Sam Newsome

Sam Newsome
"The potential for the saxophone is unlimited." - Steve Lacy



Monday, May 15, 2017

Working Very Hard: The Pitfalls of Shortcuts

Working Very Hard (Zen parable)

A martial arts student went to his teacher and said earnestly, “I am devoted to studying your martial system. How long will it take me to master it.”

The teacher’s reply was casual, “Ten years.” Impatiently, the student answered, “But I want to master it faster than that. I will work very hard. I will practice every day, ten or more hours a day if I have to. How long will it take then?”

The teacher thought for a moment, “20 years.”


For many, the lesson to be learned from this story is obvious. But to those who may not quite see it, let’s unpack it a bit.  The teacher informed the student that if he did what he was supposed to do, which was to follow and absorb his teachings to the fullest extent, or in a modern educational context, master his curriculum, “Ten years” would be how long it would take the student to move through his program, receiving his metaphorical degree in this martial system, along with accompanying skill sets. However, the student did not have the patience to devote this amount of time to learning the system, so he began to inquire about shortcuts, which the teacher explained would end up taking him twice as long.

This story really struck a chord with me, because while I was a student at Berklee, back in the eighties, I encountered many students such as the one in this story. I knew many who spent more time trying to figure out how to keep from practicing than it would have taken them to practice the material at hand.

I once had a roommate named Mark who was impressed with how fast I grew in one semester, so I explained to him that I accomplished this by practicing vocabulary building. I would take one lick or ii-V pattern and practice that one idea through all 12 keys for an entire week until I had thoroughly absorbed it.  Then, after I felt like I really had full command of it, I would practice playing it on different tunes. Once I felt comfortable with this, I would start the process over the next week with a different pattern.

After hearing my story, he became inspired to do the same thing. However, my process sounded too slow for him, so he decided to speed up things up a bit,  and work on two to three pages of licks at a time. He was also playing catch up because now that he was competing with me, he felt like he was behind. At one point, his obsession with speeding up the process became almost comical. He would sometimes show up at jam sessions with his folder of ii-V patterns and would read them as a part of his improvisation. I wish I was joking!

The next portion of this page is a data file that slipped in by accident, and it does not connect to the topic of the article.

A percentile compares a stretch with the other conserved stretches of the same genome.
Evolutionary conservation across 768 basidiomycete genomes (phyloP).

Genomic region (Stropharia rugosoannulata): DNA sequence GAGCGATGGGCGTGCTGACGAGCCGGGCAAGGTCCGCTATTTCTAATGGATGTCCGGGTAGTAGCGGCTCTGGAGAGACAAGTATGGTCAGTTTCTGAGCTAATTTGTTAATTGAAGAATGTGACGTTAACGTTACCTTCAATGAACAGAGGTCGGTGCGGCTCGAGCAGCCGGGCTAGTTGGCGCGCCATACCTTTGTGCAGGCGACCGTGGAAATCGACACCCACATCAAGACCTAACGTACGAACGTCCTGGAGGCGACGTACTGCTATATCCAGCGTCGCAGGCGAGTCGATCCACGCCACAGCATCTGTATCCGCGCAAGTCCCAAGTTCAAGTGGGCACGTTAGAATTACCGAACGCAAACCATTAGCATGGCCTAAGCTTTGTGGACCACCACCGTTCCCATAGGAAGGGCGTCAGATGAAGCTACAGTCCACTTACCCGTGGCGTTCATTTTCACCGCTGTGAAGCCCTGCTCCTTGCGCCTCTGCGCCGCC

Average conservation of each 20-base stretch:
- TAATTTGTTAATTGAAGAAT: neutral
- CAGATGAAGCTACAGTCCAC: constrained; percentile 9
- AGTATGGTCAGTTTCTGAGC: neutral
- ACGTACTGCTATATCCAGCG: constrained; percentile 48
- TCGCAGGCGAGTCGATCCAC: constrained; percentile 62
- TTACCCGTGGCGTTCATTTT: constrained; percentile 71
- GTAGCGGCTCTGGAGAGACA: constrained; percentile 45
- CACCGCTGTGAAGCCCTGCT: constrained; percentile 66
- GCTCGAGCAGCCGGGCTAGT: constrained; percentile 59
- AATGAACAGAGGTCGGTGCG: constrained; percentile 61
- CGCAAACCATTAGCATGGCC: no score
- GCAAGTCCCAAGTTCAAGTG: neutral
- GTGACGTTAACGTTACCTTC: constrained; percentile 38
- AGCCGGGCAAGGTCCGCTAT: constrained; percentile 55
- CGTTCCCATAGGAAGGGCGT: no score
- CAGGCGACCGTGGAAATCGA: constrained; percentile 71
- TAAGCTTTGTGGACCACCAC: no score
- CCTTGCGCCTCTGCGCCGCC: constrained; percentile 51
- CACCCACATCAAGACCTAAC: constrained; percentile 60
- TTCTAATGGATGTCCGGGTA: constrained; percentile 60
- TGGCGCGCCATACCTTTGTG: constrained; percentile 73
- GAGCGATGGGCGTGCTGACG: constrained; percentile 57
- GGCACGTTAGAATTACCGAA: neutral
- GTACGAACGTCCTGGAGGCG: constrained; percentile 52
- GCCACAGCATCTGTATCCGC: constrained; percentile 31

Long story short: He did not improve. He did not “catch up” with me. He eventually dropped out and stopped playing music altogether.

But Mark’s story is a similar one. I’ve seen it in musicians on a macro-level from trying to rush their careers, to micro-levels in rushing the learning process of material they are trying to absorb. And it always ends up with them having to go back to the drawing board to start over again. I call it the groundhogs day effect. Where every day is like starting from scratch.

The lesson of the “Working Very Hard” parable is one that most of us struggle with over a lifetime. There’s really only one remedy: Enjoy the process. Focus on the here and now, not the end result. Approach it as though there is no end, only the journey. And you’ll be amazed at how fast you get there.

Lesson Learned:

There are no short cuts when comes to learning how to play. Be patient with the learning process. Develop a passion for the process, not the result.

Saturday, May 13, 2017

Chasing Two Rabbits: A Story of Commitment


Chasing two rabbits: (Zen parable)

A martial arts student approached his teacher with a question. “I’d like to improve my knowledge of the martial arts. In addition to learning from you, I’d like to study with another teacher in order to learn another style. What do you think of this idea?”
“The hunter who chases two rabbits,” answered the master, “catches neither one.”